Some misconceptions lingered for decades. In 1827 an engraver working for the museum in Newcastle had the wombat sitting up like a kangaroo, something that clearly escaped notice throughout the galley and page-proof stages of publication.
But the most important development in the establishment of the wombat’s English reputation was the appearance in 1855 of John Gould’s de luxe The Mammals of Australia. Gould was in Australia much earlier, in the 1830s, and it was certainly through Gould that the artist Edward Lear, who illustrated Gould’s Birds but unfortunately not the Mammals, made a wonderful sheet of whimsical drawings of the “Inditchenous Beestes of New Olland”, a rarity which is today in the collection of the Pierpont Morgan Library in New York. These are plausibly accurate caricatures of various species of kangaroo and wallaby, the platypus, the “possum up his gum tree” and the Tasmanian Devil. There are also mad renderings of the bandicoot, echidna, and native cat, not to mention representative appearances in the margin of the cow, the dog, the sheep, and the horse. Splendidly rotund and occupying the largest amount of space towards the bottom centre of the sheet is the wombat, with “his i”.
Gould’s 1855 description of the wombat is almost as captivating as Everard Home’s fifty years earlier.
In its habits it is nocturnal, living in the deep stony burrows excavated by itself, during the day, and emerging on the approach of evening, but seldom trusting itself far from its stronghold, to which it immediately runs for safety on the appearance of an intruder. The natives state, however, that it sometimes indulges in a long ramble, and, if a river should cross its course, quietly walks into the water and traverses the bottom of the stream until it reaches the other side … In its disposition it is quiet and docile in the extreme, soon becoming familiar with and apparently attached to those that feed it; as an evidence of which, I may mention that the two specimens which are now and have been for a long period living in the Gardens of the Zoological Society in the Regent’s Park, not only admit the closest inspection, but may be handled and scratched by all who choose to make so intimate an acquaintance with them.
If not from Thomas Woolner, whose view of the Australian landscape was pretty bleak, Rossetti and his friends may well have derived their particular enthusiasm for wombats from Gould’s or some other appealing description. Or maybe they simply fell in love with the wombats at the Regent’s Park Zoo.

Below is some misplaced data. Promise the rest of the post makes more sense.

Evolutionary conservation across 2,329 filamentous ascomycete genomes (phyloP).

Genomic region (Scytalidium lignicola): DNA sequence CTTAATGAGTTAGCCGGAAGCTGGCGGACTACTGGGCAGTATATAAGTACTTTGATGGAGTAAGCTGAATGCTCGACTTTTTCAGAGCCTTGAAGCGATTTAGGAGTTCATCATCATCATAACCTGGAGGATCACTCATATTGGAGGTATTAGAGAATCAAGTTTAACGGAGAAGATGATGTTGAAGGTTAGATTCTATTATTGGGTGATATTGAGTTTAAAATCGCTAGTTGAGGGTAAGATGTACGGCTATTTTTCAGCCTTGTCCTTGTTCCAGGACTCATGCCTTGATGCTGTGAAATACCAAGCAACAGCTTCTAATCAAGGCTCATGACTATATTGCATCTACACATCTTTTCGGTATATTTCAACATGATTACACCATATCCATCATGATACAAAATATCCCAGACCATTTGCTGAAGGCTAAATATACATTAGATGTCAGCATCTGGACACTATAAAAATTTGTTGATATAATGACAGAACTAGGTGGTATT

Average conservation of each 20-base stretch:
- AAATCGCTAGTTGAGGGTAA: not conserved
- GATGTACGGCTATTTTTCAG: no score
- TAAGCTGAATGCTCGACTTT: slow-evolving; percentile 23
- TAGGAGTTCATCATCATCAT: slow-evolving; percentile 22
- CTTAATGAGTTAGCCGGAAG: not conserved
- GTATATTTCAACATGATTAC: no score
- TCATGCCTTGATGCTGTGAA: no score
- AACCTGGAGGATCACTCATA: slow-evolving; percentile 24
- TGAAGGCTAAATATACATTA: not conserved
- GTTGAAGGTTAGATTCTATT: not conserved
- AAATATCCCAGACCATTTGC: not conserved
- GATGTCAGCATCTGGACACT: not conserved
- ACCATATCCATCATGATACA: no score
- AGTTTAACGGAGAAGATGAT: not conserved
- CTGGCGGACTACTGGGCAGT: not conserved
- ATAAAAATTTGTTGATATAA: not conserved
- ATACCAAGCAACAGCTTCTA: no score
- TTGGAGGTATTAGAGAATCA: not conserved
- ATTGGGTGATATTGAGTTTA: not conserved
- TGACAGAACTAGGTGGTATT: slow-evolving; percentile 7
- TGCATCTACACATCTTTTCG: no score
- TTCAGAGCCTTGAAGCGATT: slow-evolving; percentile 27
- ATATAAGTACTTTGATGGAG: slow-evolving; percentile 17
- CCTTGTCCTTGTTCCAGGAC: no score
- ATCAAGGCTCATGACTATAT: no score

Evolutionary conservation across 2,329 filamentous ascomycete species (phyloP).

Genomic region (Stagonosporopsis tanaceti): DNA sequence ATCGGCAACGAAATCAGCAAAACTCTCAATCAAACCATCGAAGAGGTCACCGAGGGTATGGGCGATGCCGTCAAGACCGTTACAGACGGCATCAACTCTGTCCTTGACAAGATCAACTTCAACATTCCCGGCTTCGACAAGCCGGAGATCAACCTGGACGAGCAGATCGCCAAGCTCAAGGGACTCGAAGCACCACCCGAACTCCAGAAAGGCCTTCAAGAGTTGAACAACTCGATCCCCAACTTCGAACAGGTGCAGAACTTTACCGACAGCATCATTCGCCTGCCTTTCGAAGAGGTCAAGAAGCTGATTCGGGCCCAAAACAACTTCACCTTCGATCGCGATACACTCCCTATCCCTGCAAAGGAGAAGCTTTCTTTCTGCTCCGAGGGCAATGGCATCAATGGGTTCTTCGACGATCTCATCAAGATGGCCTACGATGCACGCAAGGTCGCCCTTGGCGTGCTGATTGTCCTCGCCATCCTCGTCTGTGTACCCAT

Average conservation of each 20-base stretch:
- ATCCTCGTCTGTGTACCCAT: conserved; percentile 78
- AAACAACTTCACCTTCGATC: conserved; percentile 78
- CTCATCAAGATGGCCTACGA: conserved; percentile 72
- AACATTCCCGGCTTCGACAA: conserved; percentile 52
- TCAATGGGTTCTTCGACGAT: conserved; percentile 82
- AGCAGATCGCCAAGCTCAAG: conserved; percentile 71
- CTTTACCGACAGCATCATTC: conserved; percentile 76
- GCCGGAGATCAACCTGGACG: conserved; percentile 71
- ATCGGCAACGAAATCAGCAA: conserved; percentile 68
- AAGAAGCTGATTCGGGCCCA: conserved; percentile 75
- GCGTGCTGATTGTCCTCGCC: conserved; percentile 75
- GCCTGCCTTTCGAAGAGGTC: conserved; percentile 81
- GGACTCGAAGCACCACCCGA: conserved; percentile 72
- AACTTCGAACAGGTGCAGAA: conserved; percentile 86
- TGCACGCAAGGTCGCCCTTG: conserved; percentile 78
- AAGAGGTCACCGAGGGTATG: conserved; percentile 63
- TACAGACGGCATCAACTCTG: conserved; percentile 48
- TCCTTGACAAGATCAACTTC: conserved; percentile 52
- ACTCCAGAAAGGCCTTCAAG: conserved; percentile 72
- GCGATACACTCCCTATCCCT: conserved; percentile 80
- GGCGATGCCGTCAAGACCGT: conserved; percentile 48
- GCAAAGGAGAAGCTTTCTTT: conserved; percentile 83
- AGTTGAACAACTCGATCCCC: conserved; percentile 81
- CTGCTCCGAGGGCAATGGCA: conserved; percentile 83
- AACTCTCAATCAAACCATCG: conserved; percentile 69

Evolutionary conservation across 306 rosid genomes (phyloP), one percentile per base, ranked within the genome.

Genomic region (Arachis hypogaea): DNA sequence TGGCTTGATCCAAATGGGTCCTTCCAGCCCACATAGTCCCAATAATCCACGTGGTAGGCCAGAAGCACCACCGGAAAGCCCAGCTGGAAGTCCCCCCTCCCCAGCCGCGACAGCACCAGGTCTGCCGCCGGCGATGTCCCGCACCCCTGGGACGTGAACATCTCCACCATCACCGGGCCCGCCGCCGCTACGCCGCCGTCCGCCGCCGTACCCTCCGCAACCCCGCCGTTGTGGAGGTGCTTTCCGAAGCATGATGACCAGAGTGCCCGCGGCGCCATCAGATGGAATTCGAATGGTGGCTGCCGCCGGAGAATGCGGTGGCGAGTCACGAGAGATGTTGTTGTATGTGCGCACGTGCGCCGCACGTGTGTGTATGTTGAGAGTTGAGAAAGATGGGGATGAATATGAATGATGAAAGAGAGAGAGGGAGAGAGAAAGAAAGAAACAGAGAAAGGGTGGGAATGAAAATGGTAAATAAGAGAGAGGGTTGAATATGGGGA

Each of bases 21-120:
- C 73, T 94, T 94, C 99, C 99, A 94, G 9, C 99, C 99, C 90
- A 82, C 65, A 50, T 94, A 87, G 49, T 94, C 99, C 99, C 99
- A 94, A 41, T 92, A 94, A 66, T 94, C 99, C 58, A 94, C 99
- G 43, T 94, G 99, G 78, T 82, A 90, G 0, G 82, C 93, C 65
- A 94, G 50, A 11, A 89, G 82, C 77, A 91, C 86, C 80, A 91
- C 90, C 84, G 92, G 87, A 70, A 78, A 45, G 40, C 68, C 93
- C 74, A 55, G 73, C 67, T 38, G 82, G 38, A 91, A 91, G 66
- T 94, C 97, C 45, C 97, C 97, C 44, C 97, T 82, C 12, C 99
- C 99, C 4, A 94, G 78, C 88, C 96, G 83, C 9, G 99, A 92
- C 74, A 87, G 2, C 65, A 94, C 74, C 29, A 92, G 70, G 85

In the 1860s, Rossetti often took his friends to visit the wombats at the zoo, sometimes for hours on end. On one occasion Rossetti wrote to Ford Madox Brown: “Dear Brown: Lizzie and I propose to meet Georgie and Ned [the Burne-Jones] at 2 pm tomorrow at the Zoological Gardens—place of meeting, the Wombat’s Lair.” In this period a number of new wombats arrived at the Regent’s Park Zoo: a rare, hairy-nosed wombat on July 24, 1862, and two common wombats despatched from the Melbourne Zoo on March 18, 1863. Rossetti also made regular visits with his brother, William Michael, to the Acclimatisation Society in London and its counterpart in Paris, to keep an eye on the hairy-nosed wombats residing in both places. This was no passing fancy.
Earlier, in 1862, Rossetti had moved to Tudor House, at 16 Cheyne Walk, Chelsea. Spacious, with plenty of room for family and friends including George Meredith and the poet and semi-professional sadomasochist Algernon Charles Swinburne — who liked to slide naked down the banisters — the house had four-fifths of an acre of garden, with lime trees and a big mulberry. As soon as he arrived, Rossetti began to fill the garden with exotic birds and animals. There were owls, two or more armadillos, rabbits, dormice, and a racoon that hibernated in a chest of drawers. There were peacocks, parakeets, and kangaroos and wallabies, about which we know frustratingly little. There was a Canadian marmot or woodchuck, a Pomeranian puppy called Punch, an Irish deerhound called Wolf, a Japanese salamander, and two laughing jackasses. We know the neighbours were tolerant up to a point but Thomas Carlyle, for one, was driven mad by the noise. At length there was a small Brahmin bull that had to go when it chased Rossetti around the garden, and, in September 1869, a long-awaited wombat, the culmination of well over twelve years of enthusiasm for the exotic marsupial.
Shortly before this date there had been a number of animal deaths at Cheyne Walk, so Rossetti raised the animal-collecting stakes considerably. In November 1867, he was negotiating with his supplier of wild animals, Charles Jamrach. His object was to purchase a young African elephant, but he balked at the price of £400. Rossetti’s income for 1865 was £2000. Rossetti finally arranged to buy a wombat, again through Jamrach, when at length a suitable specimen became available. This wombat arrived when he was away in Scotland recovering from a kind of breakdown, largely precipitated by failing eyesight, insomnia, drugs, and above all his growing infatuation with Jane Morris, the wife of his old friend and protégé from the Oxford Union days.
A remarkable drawing of Jane Morris and the wombat in the British Museum illustrates the degree to which lover and pet merged in Rossetti’s mind as objects of sanctification. Each of them wears a halo. But Jane has the wombat on a leash, and it seems clear that Rossetti also used his pet wombat as a cruelly comical emblem for Jane’s long-suffering, cuckolded husband. Since university days William Morris was known to his friends as “Topsy”; the name Rossetti chose for his Wombat was “Top”.
Still shaky, Rossetti could not wait to get back to Chelsea from freezing Scotland. He wrote to Jane the following mock-heroic lines:
Oh! How the family affections combat Within this heart; and each hour flings a bomb at My burning soul; neither from owl nor from bat
Can peace be gained, until I clasp my wombat!